The Commerce Commission says it has received 18 complaints about hotel comparison website Trivago.
Trivago, part-owned by US-based Expedia, has been found guilty of misleading and deceptive conduct by Australia’s Federal Court for suggesting that top-listed prices on properties advertised on its site were the best.
But hotels were instead found to have been ranked based on commission.
“Trivago’s hotel room rate rankings were based primarily on which online hotel booking sites were willing to pay Trivago the most,” the Australian Competition and Consumer Commission chairman Rod Sims said.
The Commerce Commission has since confirmed to the Herald that the consumer watchdog had received 18 complaints about Trivago over a five-year period, starting from January 2015.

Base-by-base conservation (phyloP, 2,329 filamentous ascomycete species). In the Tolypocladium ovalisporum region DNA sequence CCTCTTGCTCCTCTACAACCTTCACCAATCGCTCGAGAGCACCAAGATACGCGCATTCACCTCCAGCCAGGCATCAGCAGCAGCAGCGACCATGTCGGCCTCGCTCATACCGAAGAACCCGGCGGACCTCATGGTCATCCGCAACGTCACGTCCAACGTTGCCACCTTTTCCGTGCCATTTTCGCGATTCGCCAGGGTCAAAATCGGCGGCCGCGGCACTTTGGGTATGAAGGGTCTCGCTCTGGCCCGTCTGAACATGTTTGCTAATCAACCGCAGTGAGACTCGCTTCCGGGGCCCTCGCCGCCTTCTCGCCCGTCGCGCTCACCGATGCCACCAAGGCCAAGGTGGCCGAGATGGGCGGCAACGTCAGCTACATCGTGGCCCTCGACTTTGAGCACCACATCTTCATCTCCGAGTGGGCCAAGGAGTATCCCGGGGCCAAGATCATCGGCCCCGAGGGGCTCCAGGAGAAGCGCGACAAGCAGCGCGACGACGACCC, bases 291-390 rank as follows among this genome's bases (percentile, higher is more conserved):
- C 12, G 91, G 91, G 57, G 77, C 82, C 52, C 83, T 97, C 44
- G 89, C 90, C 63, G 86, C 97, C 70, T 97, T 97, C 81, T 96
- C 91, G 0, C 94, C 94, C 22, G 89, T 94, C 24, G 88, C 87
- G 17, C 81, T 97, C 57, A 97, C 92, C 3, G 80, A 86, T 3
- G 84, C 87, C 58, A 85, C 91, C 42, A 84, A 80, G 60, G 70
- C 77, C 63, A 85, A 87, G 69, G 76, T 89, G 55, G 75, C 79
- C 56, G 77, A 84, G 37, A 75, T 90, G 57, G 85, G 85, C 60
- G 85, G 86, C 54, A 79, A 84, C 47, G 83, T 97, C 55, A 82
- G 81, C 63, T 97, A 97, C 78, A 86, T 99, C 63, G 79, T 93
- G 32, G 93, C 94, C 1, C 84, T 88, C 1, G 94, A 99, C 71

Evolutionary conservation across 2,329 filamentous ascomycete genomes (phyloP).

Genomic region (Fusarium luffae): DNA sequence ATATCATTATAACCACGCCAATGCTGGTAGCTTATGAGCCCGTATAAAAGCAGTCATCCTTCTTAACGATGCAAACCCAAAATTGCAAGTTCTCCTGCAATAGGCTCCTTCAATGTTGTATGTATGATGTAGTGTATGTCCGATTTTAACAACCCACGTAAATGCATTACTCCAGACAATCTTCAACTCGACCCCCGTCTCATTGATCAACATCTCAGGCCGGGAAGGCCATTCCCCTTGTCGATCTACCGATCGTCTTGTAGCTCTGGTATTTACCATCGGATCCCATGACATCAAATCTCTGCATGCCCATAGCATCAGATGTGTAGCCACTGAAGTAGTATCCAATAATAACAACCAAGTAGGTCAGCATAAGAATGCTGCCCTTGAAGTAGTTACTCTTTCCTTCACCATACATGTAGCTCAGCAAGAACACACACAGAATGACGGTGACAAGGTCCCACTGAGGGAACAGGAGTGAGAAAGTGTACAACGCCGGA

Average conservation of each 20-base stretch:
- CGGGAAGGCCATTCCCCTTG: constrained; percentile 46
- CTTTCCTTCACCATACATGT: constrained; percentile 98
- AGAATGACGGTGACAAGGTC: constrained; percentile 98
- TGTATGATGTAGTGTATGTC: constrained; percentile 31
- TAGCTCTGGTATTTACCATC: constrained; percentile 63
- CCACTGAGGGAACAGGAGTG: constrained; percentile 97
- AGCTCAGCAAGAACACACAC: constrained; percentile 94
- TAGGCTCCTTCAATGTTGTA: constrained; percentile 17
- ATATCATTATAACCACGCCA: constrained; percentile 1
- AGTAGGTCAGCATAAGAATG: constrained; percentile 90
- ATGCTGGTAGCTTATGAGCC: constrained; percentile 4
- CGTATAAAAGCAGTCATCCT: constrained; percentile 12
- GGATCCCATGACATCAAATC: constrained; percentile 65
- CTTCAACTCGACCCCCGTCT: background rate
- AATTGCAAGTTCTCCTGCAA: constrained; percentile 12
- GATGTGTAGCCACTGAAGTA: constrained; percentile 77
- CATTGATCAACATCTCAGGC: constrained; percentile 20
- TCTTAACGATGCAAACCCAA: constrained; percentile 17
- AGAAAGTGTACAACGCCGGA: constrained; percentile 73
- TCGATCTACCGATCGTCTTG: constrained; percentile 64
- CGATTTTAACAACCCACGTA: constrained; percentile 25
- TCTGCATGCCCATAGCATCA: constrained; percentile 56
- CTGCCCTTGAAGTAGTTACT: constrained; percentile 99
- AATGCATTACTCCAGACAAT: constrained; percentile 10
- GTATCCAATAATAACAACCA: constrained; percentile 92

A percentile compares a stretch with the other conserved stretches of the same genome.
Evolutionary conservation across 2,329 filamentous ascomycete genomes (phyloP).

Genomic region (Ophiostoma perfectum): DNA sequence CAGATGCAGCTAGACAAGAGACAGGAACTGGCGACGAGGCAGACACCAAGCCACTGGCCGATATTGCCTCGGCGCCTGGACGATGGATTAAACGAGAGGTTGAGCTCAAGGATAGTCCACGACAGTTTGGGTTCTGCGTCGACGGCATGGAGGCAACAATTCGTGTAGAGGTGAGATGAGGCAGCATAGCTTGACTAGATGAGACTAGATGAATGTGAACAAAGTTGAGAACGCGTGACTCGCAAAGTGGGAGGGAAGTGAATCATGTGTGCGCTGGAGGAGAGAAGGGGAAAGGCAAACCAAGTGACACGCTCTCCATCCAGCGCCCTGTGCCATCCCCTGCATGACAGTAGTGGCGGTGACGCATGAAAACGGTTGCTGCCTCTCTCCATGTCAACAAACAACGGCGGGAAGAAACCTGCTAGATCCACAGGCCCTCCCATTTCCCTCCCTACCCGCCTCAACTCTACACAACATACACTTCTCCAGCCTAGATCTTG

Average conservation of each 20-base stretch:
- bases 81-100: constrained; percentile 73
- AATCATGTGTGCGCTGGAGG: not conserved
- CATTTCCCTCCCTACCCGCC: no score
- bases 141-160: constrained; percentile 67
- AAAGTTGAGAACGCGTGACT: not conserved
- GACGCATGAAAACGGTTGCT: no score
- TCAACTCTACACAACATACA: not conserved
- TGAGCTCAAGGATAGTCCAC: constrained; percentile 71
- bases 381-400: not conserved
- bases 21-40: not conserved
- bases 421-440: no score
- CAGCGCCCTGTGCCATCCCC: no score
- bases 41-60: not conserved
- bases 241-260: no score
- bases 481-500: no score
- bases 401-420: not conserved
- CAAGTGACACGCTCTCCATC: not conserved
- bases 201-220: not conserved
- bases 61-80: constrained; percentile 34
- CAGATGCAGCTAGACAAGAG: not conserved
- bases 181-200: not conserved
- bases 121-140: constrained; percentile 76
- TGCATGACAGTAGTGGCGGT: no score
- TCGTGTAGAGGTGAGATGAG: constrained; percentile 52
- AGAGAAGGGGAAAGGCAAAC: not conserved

A Commerce Commission spokesperson said it had no current investigation into Trivago’s practices in New Zealand, but noted the probe brought to court by its counterpart across the Tasman, the Australian Competition and Consumer Commission (ACCC).
It said it would continue its communication with the ACCC to ensure changes to the company’s practices enforced there would be replicated in New Zealand.
The commission investigated Trivago’s pricing in relation to “additional taxes and tariffs” in 2018 but decided not to take enforcement action, the spokesperson said.
“We have been in contact with the ACCC about their Trivago prosecution but our investigation was into different conduct to that investigated by the ACCC,” the spokesperson said.